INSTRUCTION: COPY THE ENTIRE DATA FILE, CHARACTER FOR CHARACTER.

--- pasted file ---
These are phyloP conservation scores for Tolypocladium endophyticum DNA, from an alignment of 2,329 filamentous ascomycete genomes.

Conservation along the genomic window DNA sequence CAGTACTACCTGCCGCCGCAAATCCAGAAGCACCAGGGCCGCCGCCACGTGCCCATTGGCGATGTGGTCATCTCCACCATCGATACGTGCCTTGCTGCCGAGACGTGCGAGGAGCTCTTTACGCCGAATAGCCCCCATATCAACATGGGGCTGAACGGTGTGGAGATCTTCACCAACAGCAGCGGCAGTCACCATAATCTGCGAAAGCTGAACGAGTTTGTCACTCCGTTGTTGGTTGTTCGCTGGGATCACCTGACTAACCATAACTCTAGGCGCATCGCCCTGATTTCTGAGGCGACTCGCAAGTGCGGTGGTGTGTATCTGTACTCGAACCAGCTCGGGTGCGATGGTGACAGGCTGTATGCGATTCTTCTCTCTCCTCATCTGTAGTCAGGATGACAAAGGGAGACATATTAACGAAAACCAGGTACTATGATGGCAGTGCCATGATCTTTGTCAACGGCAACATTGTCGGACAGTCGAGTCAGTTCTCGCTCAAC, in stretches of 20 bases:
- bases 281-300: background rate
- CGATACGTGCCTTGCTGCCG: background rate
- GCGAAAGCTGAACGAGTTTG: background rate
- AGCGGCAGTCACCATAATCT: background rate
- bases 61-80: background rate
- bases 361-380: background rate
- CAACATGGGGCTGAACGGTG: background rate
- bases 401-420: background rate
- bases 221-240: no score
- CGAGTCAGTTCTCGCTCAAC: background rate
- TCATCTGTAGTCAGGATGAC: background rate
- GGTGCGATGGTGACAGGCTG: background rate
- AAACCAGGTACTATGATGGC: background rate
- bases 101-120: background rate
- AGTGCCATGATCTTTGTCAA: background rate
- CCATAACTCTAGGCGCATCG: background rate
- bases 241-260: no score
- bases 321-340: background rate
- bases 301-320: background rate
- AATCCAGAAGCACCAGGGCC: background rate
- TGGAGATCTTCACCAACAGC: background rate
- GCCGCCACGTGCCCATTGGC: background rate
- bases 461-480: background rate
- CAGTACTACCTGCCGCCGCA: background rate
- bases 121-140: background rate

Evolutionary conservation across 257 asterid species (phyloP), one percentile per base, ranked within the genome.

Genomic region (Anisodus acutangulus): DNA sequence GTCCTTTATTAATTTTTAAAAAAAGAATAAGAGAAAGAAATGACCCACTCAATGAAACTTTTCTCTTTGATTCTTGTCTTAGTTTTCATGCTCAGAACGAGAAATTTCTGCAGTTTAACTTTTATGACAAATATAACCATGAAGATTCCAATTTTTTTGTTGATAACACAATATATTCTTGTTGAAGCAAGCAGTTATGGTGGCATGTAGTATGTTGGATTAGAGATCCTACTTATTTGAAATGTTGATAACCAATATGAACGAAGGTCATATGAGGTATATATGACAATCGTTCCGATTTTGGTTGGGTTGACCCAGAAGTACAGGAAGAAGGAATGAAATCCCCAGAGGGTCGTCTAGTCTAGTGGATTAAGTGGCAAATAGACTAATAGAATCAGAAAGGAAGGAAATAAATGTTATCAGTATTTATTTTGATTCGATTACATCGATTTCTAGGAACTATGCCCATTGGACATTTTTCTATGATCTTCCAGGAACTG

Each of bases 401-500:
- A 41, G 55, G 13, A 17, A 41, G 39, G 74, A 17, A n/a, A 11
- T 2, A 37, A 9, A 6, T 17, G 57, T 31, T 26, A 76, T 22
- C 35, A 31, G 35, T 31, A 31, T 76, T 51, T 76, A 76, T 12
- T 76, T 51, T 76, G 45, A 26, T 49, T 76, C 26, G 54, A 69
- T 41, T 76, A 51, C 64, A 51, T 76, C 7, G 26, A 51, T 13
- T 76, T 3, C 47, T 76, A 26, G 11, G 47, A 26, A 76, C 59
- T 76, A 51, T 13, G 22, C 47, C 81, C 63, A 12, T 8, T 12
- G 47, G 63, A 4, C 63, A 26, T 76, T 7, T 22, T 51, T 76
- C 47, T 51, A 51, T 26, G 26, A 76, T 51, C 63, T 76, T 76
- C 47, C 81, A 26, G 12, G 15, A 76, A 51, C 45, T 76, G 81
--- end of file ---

These are phyloP conservation scores for Tolypocladium endophyticum DNA, from an alignment of 2,329 filamentous ascomycete genomes.

Conservation along the genomic window DNA sequence CAGTACTACCTGCCGCCGCAAATCCAGAAGCACCAGGGCCGCCGCCACGTGCCCATTGGCGATGTGGTCATCTCCACCATCGATACGTGCCTTGCTGCCGAGACGTGCGAGGAGCTCTTTACGCCGAATAGCCCCCATATCAACATGGGGCTGAACGGTGTGGAGATCTTCACCAACAGCAGCGGCAGTCACCATAATCTGCGAAAGCTGAACGAGTTTGTCACTCCGTTGTTGGTTGTTCGCTGGGATCACCTGACTAACCATAACTCTAGGCGCATCGCCCTGATTTCTGAGGCGACTCGCAAGTGCGGTGGTGTGTATCTGTACTCGAACCAGCTCGGGTGCGATGGTGACAGGCTGTATGCGATTCTTCTCTCTCCTCATCTGTAGTCAGGATGACAAAGGGAGACATATTAACGAAAACCAGGTACTATGATGGCAGTGCCATGATCTTTGTCAACGGCAACATTGTCGGACAGTCGAGTCAGTTCTCGCTCAAC, in stretches of 20 bases:
- bases 281-300: background rate
- CGATACGTGCCTTGCTGCCG: background rate
- GCGAAAGCTGAACGAGTTTG: background rate
- AGCGGCAGTCACCATAATCT: background rate
- bases 61-80: background rate
- bases 361-380: background rate
- CAACATGGGGCTGAACGGTG: background rate
- bases 401-420: background rate
- bases 221-240: no score
- CGAGTCAGTTCTCGCTCAAC: background rate
- TCATCTGTAGTCAGGATGAC: background rate
- GGTGCGATGGTGACAGGCTG: background rate
- AAACCAGGTACTATGATGGC: background rate
- bases 101-120: background rate
- AGTGCCATGATCTTTGTCAA: background rate
- CCATAACTCTAGGCGCATCG: background rate
- bases 241-260: no score
- bases 321-340: background rate
- bases 301-320: background rate
- AATCCAGAAGCACCAGGGCC: background rate
- TGGAGATCTTCACCAACAGC: background rate
- GCCGCCACGTGCCCATTGGC: background rate
- bases 461-480: background rate
- CAGTACTACCTGCCGCCGCA: background rate
- bases 121-140: background rate

Evolutionary conservation across 257 asterid species (phyloP), one percentile per base, ranked within the genome.

Genomic region (Anisodus acutangulus): DNA sequence GTCCTTTATTAATTTTTAAAAAAAGAATAAGAGAAAGAAATGACCCACTCAATGAAACTTTTCTCTTTGATTCTTGTCTTAGTTTTCATGCTCAGAACGAGAAATTTCTGCAGTTTAACTTTTATGACAAATATAACCATGAAGATTCCAATTTTTTTGTTGATAACACAATATATTCTTGTTGAAGCAAGCAGTTATGGTGGCATGTAGTATGTTGGATTAGAGATCCTACTTATTTGAAATGTTGATAACCAATATGAACGAAGGTCATATGAGGTATATATGACAATCGTTCCGATTTTGGTTGGGTTGACCCAGAAGTACAGGAAGAAGGAATGAAATCCCCAGAGGGTCGTCTAGTCTAGTGGATTAAGTGGCAAATAGACTAATAGAATCAGAAAGGAAGGAAATAAATGTTATCAGTATTTATTTTGATTCGATTACATCGATTTCTAGGAACTATGCCCATTGGACATTTTTCTATGATCTTCCAGGAACTG

Each of bases 401-500:
- A 41, G 55, G 13, A 17, A 41, G 39, G 74, A 17, A n/a, A 11
- T 2, A 37, A 9, A 6, T 17, G 57, T 31, T 26, A 76, T 22
- C 35, A 31, G 35, T 31, A 31, T 76, T 51, T 76, A 76, T 12
- T 76, T 51, T 76, G 45, A 26, T 49, T 76, C 26, G 54, A 69
- T 41, T 76, A 51, C 64, A 51, T 76, C 7, G 26, A 51, T 13
- T 76, T 3, C 47, T 76, A 26, G 11, G 47, A 26, A 76, C 59
- T 76, A 51, T 13, G 22, C 47, C 81, C 63, A 12, T 8, T 12
- G 47, G 63, A 4, C 63, A 26, T 76, T 7, T 22, T 51, T 76
- C 47, T 51, A 51, T 26, G 26, A 76, T 51, C 63, T 76, T 76
- C 47, C 81, A 26, G 12, G 15, A 76, A 51, C 45, T 76, G 81